Air Quality Graphs for Melbourne

The data used to construct the two EPA graphs below have been obtained from the Victorian Environmental Protection Authority (EPA)  library and derive from the EPA's  Port Phillip Monitoring Network covering Melbourne and Geelong.

Visibility data for the graphs at the bottom of  the page comes from the Bureau of Meteorology (BoM), Melbourne.

Since 1996, air monitoring data for each year are reported separately but prior to that reporting periods and reported parameters vary.   Data for 1998 are posted on the EPA web site.   Monitoring for multiple pollutants is reported from about 1974 but Smoke and Dustfall numbers were found dating from 1964. The data graphed below is generally that which forms the most complete time series from stations centered on Melbourne and no more than 15 kms from the CBD.    The whole point of this exercise was to study data from the most heavily built up areas of Melbourne where traffic densities will be at a maximum.     As is obvious from the broken nature of the time series stations often ceased monitoring certain parameters or started new ones or closed altogether.   The best stations for longer runs of data are Alphington and  Footscray.  CBD data have been collected at three main monitoring locations, Parliament, Museum and latterly RMIT but there are many breaks.

The first graph is for the Airborne Particle Index (API)  post 1974 and the older Smoke and Dustfall numbers from 1964.  Round numbers were chosen to scale the 1964-1974 data so that the traces fitted sensibly into the rest of the graph.  The EPA web site has  information about the monitoring processes and technical issues relating to the various polluting species.  For the colour schemes I have tried to use reds & oranges - yellows for the 8 or 24  hour data and  purple through blues & greens  for the 1 hour data.   The longer the period reported for the maximum peaks, the values tend to be lower.

The following graph showing carbon monoxide levels is fairly typical of  graphs that could be shown for nitrogen dioxide, sulphur dioxide, ozone  and lead.

As with most environmental data collected over long time periods, early outlier values as in the API graph could be treated with some suspicion.  In a few early years there was a small overlap in reporting periods and where data did not agree I have entered the later numbers assuming that the later report writer would have had good reasons for departing from the earlier numbers.  Apart from that small overlap all data is shown here as reported.

The thrid graph shows the constant improvements in Melbourne annual 1 hour max ozone from 1974 to 2000. Natural levels will prevent much improvement from here.

What does this 35 year history of air quality tell us ?
For years we have lived with media / green / planning  dogmas that  automobile is a threat to our urban quality of life through the air pollution caused primarily by vehicle exhaust emissions.   It looks clear from these data that the steady improvements in car engine efficiency over the decades plus the introduction of exhaust catalytic converters in the mid-1980's has all been stunningly successful in reducing harmful  fractions in our urban atmosphere.  All the more so considering that these air quality improvements have been made against a background of increasing numbers of cars on our roads and increasing kilometres travelled.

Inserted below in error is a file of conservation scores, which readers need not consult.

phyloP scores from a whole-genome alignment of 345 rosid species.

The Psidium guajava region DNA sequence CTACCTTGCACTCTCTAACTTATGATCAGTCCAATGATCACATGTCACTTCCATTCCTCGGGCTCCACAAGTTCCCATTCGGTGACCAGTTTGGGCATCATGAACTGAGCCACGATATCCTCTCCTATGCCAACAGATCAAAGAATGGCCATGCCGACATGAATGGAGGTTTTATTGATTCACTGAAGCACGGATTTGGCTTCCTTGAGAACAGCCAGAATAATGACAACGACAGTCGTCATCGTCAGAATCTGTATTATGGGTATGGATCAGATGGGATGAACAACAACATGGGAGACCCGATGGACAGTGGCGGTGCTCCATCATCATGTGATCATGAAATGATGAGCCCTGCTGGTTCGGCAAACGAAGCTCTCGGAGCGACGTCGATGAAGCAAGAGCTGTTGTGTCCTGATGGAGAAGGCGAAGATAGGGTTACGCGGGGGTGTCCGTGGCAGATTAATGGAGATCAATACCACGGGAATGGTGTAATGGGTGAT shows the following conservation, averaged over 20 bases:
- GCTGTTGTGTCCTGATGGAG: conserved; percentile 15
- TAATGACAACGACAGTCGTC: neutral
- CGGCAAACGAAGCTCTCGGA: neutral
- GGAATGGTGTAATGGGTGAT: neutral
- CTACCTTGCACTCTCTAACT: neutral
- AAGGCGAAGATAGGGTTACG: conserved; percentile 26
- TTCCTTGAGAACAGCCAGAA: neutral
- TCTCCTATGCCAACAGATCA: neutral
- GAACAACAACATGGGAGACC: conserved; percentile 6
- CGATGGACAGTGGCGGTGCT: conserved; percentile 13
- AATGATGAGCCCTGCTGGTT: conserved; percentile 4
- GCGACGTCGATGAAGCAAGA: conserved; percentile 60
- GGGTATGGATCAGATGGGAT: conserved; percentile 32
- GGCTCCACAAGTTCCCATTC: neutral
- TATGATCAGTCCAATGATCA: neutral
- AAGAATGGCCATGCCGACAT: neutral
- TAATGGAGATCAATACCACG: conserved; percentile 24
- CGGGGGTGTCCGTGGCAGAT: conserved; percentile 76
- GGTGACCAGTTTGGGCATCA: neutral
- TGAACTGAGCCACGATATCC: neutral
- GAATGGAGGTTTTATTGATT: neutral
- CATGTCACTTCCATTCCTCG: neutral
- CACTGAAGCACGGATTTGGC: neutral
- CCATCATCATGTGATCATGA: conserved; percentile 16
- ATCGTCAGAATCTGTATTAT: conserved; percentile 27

Posted 8, September, 2000
Melbourne Visibility Data     In an attempt to extend measurements of Melbourne air quality further back into the 20th century, monthly average visibilities in kms for Melbourne have been plotted.   The steep increase in visibility over 45 years reflects improving air quality, mainly reduction in winter smogs and  on an annual average basis we are seeing about 8 km further these days than  in 1955.    This graph takes us back to the days of  extensive coal burning in Melbourne,  not to mention  motor vehicles that emitted dirtier exhaust gases.  The spikes in the graph probably have meteorological causes and if any plausible reasons come to hand they can be posted.

This improvement in visibility is mainly in cool  months,  to see graph of monthly increase trends clik here.

It is interesting to visit the CSIRO web pages and read  the doom and gloom about our air quality.  The Victorian  EPA site carries more air monitoring information but little about long term time series.  Taxpayers should consider whether we need so many of these expensive public serviice  atmospheric-meisters when air quality is improving.

Update 17, January, 2001.

The Victorian EPA website now has a page saying that Melbourne air quality is improving, will wonders never cease !!

Update 9, August, 2001

Graphic showing long term air quality history for London Thanks to Bjorn Lomborg

I think Melbourne would show a similar pattern with the worst polution maybe early 20C reflecting land clearing, coal burning etc.

You read it first here.

Page first posted 2, June, 2000,  updated September and  Jan., 2001

© Warwick Hughes, 2000

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